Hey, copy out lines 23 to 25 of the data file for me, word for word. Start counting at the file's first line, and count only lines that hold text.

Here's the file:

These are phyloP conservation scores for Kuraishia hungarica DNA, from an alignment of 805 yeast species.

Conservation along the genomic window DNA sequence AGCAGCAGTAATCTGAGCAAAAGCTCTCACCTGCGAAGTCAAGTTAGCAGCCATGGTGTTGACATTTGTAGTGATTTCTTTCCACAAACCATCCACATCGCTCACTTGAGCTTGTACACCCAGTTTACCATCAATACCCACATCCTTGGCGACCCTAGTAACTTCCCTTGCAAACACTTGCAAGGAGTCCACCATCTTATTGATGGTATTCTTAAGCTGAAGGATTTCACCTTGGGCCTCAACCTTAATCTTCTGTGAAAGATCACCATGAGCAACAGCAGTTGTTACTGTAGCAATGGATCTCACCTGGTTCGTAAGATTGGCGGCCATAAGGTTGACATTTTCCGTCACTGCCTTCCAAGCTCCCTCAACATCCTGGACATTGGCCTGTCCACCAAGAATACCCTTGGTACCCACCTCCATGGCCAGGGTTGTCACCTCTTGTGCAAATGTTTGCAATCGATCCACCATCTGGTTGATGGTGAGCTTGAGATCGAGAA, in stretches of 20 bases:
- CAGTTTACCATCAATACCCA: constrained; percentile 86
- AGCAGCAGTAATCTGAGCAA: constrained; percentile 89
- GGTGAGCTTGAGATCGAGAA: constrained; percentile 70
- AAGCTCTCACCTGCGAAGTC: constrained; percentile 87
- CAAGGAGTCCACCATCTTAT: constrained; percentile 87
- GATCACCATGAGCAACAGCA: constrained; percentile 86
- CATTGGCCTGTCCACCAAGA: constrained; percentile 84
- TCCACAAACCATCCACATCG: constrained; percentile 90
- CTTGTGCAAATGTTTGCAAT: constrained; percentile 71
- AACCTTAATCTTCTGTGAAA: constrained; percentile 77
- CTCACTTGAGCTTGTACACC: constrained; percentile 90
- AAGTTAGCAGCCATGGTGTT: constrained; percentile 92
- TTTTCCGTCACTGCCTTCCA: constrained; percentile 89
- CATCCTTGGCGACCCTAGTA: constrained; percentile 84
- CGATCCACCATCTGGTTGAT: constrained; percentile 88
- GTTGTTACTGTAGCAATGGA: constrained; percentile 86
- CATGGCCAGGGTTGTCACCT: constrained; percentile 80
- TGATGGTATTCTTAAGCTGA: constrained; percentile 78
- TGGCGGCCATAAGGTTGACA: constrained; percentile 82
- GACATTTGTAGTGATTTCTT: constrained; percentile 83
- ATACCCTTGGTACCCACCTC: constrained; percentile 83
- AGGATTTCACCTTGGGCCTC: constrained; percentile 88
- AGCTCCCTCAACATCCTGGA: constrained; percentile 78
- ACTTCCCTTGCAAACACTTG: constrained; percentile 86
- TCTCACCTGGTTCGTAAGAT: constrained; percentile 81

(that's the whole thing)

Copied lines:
- ATACCCTTGGTACCCACCTC: constrained; percentile 83
- AGGATTTCACCTTGGGCCTC: constrained; percentile 88
- AGCTCCCTCAACATCCTGGA: constrained; percentile 78